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10% 0% 15% 20% 25% 30% 35% 10% 20% 30% 40% 50% 60% 70% 0% 5% 201012 201102 201104 201104 201102 201012

4.5% 4.0% 3.5% 3.0% 2.5% 2.0% 1.5% 1.0% 0.5% 0.0%

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Percent of Respondents Reporting Rising Rent Levels Compared to 12 Months Ago

Percent of Respondents Conducting A Commercial Rental

Percent of Respondents Conducting An Apartment Rental

48%

201207 201208 201209 201210 201211 201212 201301 201302 201303 201304 201305 201306 201307 201308 201309 201310 201311 201312 201401 201402 201403 4%

III. Current Issues
Comments Supplied by REALTORS® Responding to the March 2014 Survey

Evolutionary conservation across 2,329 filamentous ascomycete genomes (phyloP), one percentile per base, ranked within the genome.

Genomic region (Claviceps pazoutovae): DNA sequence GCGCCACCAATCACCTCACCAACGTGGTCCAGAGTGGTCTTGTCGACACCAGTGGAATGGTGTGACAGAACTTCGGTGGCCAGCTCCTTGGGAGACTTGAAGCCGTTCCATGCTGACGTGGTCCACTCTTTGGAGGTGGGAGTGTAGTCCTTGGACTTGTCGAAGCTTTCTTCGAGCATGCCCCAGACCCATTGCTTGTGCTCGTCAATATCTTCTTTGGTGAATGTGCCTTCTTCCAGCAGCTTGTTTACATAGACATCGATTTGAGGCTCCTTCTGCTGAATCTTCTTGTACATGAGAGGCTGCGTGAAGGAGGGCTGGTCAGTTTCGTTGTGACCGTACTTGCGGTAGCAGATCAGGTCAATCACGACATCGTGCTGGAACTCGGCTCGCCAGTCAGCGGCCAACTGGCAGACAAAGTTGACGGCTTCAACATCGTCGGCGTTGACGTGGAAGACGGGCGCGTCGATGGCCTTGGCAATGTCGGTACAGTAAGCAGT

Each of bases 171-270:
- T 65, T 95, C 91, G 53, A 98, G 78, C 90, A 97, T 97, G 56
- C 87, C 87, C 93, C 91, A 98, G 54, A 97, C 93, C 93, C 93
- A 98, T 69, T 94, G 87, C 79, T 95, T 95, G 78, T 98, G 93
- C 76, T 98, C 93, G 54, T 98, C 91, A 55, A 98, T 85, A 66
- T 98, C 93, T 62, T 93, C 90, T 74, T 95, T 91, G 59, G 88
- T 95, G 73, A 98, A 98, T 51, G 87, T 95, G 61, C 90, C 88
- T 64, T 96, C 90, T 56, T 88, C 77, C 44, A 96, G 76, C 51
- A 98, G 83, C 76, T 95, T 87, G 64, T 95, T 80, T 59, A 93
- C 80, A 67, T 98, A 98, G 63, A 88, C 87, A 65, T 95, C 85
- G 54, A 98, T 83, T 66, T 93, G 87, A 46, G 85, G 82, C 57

Jed Smith, Managing Director, Quantitative Research Every month REALTORS® provide a variety of comments on the state of the market when responding to the RCI survey. In general, REALTORS® noted that uncertainity about economic conditions, rising prices, weather, the limited inventories of available homes, and flood insurance were negatively impacting the home sales markets. Comments received this month provided mixed messages—low available inventories in many areas, more buyers than sellers, and a market that is still producing sales but that also seems to have lost momentum, and an active market in many areas (in some cases multiple bids) and a slowing market in other areas. Buyers were reported as increasingly cautious. As stated repeatedly, all real estate is local, so the summary of the comments has many exceptions to it, based on regional differences and the underlying economies. Weather, higher prices, and credit availability/interest rates were mentioned as problems. In some areas, REALTORS® noted low consumer confidence coupled with problems in the local economies. The overall message from REALTORS® was that the housing markets are cautious, and demand is slower but still substantial. The market has slowed. In particular, buyers are reported as resistant to higher prices, are more demanding, extremely cautious, and looking for properties in perfect condition. In many cases buyers are approaching sellers markets as if they were buyers markets, offering unrealistic and unobtainable prices. Limited inventories are reported as a major problem. An exceptionally large number of respondents noted that inventories of available homes were very low. This was reported to be a major problem. REALTORS® reported credit availability as very tight with unrealistic underwriting standards. REALTORS® reported that cash is king: a cash offer or major down payment has a major impact on contract acceptance. REALTORS® reported that good clients were having trouble qualifying for mortgages. This was repeatedly mentioned. Many good credit clients were reported as being unable to buy a home due to unrealistically high credit standards. Appraisals continue to slow/kill contracts. Appraisals have again shown up as a major issue. In particular, there was concern that current appraisals do not reflect changing and improving market conditions. Appraised values were reported as coming in too low. In addition, there was major concern in some cases about the lack of knowledge of local conditions by the appraisers. A major function provided by REALTORS® was reported to be buyer/seller education. The survey highlighted the value of REALTORS® in changing markets. In particular, both buyers and sellers have extensive access to on-line websites, news stories, and media reports; however, local markets are very site specific and the data and conclusions from public sources